Firstly, we found that healthy controls presented high LINC01572 expression compared with GC patients, and the LINC01572 expression in tissues of drug-resistant GC patients was markedly higher than that in non-resistant GC patients. All these findings were consistent with the database results, suggesting that LINC01572 participated in GC progression, and there was also an association between LINC01572 and GC resistance. Further, we conducted experiments in order to prove that LINC01572 affected the resistance of GC cells. It was found that after LINC01572 knockout, the invasion rate of cells was markedly reduced, the apoptosis rate was significantly elevated, and the IC50 of drug-resistant cells was notably decreased, indicating that LINC01572 knockout could improve the sensitivity of drug-resistant cell lines to DDP and had a sensitization effect. However, its related mechanism remains to be investigated. In this regard, we explored the relationship between the two and found the possible targeted binding sites between them through online bioinformatics analysis. MiR-497-5p is a tumor suppressor gene that presents low expression in many tumors such as breast cancer, lung cancer, and glioma.29–31 Feng et al32 also observed that miR-497-5p hindered the proliferation and growth of GC cells by targeting PDK3. However, whether miR-497-5p expresses differently in patients with GC resistance has not been verified. In our study, miR-497-5p was lowly expressed in GC patients, which accorded with the results of Liu et al.33 In addition, we confirmed that the expression level of miR-497-5p in drug-resistant patients was lower than that in non-drug-resistant patients. Subsequently, correlation analysis also demonstrated that miR-497-5p was negatively related to LINC01572 in patients’ tissues, indicating that miR-497-5p and LINC01572 might have a regulatory relationship. Then, dual-luciferase activity detection and RIP experiment were carried out to further validate that LINC01572 and miR-497-5p did have a targeted regulatory effect.
Autophagy refers to the manifestation of cell self-phagocytosis. Previously, it is reported that blocked autophagy may promote tumorigenesis.34 Other scholars have confirmed that35 autophagy can protect cells from stress responses caused by external environments such as starvation and chemoradiation. It is also well established that36 chemotherapy can induce autophagy in tumor cells, help tumor cells escape, avoid fatal injuries, and develop drug resistance in cells. ATG14 is an important autophagic factor that plays two roles in autophagy:37 one is to form a type III Ptdlns3k complex I as a key component, which is essential for the formation of autophagy; the other is to direct the complex I to the phage assembly site to play a role in autophagy. In the current study, the target binding sites between miR-497-5p and ATG14 was ascertained through online target gene prediction analysis, and was later confirmed by dual-luciferase activity experiment. Then, cell experiments were carried out to observe whether miR-497-5p regulated ATG14 to promote the occurrence of autophagy and induce cell resistance. The results showed that miR-497-5p up-regulation notably decreased the IC50 of cells and increased the apoptosis rate, enhanced the expression of ATG14 and LC3-I proteins, and reduced the expression of LC3-II proteins. On the contrary, the effects of inhibition of miR-497-5p were reversed. Subsequently, clinical research exhibited that ATG14 was highly expressed in patients with gastric cancer, and its expression was more significantly increased in patients with drug resistance. Through correlation analysis, we found that ATG14 was positively correlated with LINC01572, and negatively correlated with miR-497-5p, suggesting that LINC01572 and miR-497-5p/ATG14 might play an important regulatory role in GC.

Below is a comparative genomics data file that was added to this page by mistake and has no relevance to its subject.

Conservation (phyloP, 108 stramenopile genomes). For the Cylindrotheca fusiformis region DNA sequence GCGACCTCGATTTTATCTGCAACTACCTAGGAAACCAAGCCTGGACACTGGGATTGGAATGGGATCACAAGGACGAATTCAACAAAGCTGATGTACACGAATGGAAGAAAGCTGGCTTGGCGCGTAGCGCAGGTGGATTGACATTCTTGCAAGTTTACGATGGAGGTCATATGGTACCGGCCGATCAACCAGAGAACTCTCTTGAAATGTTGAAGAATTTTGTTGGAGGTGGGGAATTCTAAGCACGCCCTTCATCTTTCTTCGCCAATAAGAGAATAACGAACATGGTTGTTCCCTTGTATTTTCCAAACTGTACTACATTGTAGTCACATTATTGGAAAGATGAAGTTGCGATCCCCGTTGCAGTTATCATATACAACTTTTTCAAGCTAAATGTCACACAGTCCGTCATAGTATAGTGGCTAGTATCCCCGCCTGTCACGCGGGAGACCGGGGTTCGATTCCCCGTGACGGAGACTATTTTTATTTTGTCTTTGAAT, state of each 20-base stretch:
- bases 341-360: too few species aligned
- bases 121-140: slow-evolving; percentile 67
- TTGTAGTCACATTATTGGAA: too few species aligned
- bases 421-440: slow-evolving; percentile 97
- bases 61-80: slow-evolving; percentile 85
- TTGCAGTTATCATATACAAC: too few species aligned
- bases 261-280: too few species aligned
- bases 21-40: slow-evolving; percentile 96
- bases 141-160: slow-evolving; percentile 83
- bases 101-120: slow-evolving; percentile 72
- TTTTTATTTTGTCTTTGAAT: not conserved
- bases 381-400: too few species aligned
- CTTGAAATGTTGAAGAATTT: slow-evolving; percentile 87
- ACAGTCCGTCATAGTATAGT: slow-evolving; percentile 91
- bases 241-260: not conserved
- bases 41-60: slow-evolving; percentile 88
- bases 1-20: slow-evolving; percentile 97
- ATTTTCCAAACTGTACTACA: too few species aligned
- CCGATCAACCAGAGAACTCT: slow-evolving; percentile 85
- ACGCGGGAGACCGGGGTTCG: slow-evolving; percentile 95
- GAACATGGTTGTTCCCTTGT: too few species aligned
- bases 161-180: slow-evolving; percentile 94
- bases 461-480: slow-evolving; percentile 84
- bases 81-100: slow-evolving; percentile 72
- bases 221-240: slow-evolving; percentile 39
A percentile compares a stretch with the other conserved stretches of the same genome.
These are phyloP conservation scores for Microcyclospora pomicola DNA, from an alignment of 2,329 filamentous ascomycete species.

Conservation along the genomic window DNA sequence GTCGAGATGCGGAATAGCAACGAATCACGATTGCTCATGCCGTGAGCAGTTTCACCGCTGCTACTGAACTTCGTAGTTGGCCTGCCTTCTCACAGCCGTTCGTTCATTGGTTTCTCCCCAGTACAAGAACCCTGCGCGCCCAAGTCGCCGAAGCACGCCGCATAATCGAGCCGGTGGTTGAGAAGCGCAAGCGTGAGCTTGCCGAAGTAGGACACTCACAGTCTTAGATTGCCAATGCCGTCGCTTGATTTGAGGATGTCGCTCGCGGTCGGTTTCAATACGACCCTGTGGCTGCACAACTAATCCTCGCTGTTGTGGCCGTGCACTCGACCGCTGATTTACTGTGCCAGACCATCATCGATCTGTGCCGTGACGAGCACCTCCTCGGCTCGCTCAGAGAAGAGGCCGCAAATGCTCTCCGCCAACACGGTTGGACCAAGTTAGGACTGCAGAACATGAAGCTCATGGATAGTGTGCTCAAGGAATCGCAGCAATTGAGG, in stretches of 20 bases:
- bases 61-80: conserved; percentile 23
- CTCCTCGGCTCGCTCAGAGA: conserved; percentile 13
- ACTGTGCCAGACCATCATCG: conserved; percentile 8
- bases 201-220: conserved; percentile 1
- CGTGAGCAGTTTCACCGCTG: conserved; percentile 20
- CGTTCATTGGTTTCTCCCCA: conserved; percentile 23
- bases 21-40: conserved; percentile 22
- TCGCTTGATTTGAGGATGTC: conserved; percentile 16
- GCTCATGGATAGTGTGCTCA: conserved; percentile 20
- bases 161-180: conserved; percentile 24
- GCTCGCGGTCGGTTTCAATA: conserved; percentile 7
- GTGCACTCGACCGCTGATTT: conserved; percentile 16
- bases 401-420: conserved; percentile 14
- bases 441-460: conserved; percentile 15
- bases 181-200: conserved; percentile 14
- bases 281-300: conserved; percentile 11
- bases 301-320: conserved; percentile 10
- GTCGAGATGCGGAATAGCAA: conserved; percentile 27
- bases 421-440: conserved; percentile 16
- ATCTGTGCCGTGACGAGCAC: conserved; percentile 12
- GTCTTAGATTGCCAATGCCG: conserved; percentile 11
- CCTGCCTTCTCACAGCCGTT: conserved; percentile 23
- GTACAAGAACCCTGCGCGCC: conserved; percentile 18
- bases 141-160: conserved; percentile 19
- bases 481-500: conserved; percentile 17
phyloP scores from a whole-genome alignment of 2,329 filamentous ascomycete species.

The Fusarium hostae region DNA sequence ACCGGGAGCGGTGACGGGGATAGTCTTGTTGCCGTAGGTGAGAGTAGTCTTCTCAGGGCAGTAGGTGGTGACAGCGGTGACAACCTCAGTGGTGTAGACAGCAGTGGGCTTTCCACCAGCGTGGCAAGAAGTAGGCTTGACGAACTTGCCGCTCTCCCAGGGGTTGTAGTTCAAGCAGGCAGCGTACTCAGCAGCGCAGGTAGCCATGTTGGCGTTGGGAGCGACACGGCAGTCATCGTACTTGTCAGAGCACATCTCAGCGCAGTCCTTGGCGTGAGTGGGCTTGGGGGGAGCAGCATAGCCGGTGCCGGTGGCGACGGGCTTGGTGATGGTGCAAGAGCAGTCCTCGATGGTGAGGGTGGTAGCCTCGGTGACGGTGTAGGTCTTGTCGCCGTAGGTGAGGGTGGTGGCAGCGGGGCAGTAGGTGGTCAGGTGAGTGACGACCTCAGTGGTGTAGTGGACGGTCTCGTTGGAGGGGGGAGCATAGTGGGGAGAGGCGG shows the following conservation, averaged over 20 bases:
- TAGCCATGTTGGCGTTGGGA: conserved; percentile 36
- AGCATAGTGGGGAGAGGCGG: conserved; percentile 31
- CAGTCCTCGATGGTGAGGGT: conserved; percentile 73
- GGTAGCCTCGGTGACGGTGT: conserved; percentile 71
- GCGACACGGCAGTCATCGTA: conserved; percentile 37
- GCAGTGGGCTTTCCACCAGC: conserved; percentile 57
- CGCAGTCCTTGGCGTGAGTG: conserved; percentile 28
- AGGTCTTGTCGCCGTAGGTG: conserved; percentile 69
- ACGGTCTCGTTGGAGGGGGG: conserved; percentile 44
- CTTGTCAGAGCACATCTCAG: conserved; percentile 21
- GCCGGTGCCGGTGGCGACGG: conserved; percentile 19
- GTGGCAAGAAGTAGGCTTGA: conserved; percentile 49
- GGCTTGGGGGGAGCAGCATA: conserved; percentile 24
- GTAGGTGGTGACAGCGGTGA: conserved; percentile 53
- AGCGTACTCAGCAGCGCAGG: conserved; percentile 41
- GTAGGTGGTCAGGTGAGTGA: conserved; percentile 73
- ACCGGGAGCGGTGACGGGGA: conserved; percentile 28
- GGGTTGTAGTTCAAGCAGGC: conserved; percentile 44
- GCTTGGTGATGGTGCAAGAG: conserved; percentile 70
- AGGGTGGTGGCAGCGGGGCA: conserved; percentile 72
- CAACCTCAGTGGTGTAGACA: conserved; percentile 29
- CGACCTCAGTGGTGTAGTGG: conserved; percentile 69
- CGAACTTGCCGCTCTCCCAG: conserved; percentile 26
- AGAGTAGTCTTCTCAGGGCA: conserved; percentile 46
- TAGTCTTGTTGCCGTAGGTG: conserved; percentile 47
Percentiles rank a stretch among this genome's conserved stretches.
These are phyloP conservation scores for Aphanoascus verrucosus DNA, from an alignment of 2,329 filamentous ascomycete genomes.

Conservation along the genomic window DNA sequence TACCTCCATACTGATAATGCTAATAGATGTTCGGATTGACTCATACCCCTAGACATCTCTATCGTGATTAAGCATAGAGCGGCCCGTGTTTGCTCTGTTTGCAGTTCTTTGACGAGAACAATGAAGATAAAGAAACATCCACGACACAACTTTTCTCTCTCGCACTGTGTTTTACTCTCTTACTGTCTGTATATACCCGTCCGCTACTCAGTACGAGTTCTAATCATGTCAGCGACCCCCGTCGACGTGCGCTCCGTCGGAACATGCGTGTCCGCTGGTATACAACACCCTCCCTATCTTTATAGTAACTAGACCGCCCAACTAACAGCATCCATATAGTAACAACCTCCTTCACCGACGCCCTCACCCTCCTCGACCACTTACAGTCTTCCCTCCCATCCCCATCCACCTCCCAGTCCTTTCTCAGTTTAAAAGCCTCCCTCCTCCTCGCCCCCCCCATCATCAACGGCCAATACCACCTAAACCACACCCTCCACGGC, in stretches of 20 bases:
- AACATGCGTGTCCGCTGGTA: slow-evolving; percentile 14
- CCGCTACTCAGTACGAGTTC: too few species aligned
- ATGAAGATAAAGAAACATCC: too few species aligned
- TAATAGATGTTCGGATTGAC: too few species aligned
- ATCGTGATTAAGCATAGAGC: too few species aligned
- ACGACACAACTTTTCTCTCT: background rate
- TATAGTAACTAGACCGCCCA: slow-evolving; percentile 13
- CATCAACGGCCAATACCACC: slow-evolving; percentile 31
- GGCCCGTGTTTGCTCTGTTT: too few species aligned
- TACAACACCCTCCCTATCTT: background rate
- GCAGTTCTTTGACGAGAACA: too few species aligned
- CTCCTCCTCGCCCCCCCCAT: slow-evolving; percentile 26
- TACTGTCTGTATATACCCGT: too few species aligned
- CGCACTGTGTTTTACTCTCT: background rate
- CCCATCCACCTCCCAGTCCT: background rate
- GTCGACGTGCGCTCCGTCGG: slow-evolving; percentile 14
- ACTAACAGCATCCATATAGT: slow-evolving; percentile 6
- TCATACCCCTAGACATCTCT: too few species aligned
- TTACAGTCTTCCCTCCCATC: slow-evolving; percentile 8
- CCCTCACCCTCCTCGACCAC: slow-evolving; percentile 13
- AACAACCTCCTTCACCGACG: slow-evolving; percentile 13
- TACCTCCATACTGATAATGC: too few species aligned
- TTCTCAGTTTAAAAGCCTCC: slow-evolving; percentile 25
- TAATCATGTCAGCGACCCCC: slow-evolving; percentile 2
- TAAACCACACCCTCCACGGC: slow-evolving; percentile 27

At the end of the study, we injected co-transfected vectors into nude mice through in vivo experiments, and treated them with DDP at the second week of modeling, so as to verify the relationship between LINC01572 and miR-497-5p/ATG14. The results demonstrated that the tumor volume and mass of nude mice injected with miR-497-5p-mimics+Vector were significantly reduced, the expression levels of ATG14 and LC3-II were decreased, and the LC3-I was increased. While the tumor volume and mass of nude mice injected with LINC01572+ miR-497-5p-mimics were remarkably increased and the protein expression was reversed as compared with those transfected merely with miR-497-5p-mimics. Based on the above results, we can confirm that LINC01572 can induce autophagy in cells by regulating miR-497-5p/ATG14 axis, leading to cell resistance to DDP.
There are still some limitations in this study. Firstly, the relationship between LINC01572 and prognosis of gastric cancer patients remains to be studied. Secondly, although our study found that LINC01572 was highly expressed in GC patients, more clinical samples should be collected to verify whether it can be a potential diagnostic indicator. Therefore, we hope to collect more research samples in future studies and carry out follow-up to supplement our findings.
All in all, LINC01572 showed increased expression in DDP-resistant GC patients and can induce autophagy in cells by regulating the miR-497-5p/ATG14 axis, making cells resistant to DDP.
Data Sharing Statement
Derived data supporting the findings of this study are available from the corresponding author on request.
This research did not receive any specific grant from funding agencies in the public, commercial, or not-for-profit sectors.
The authors report no conflicts of interest in this work.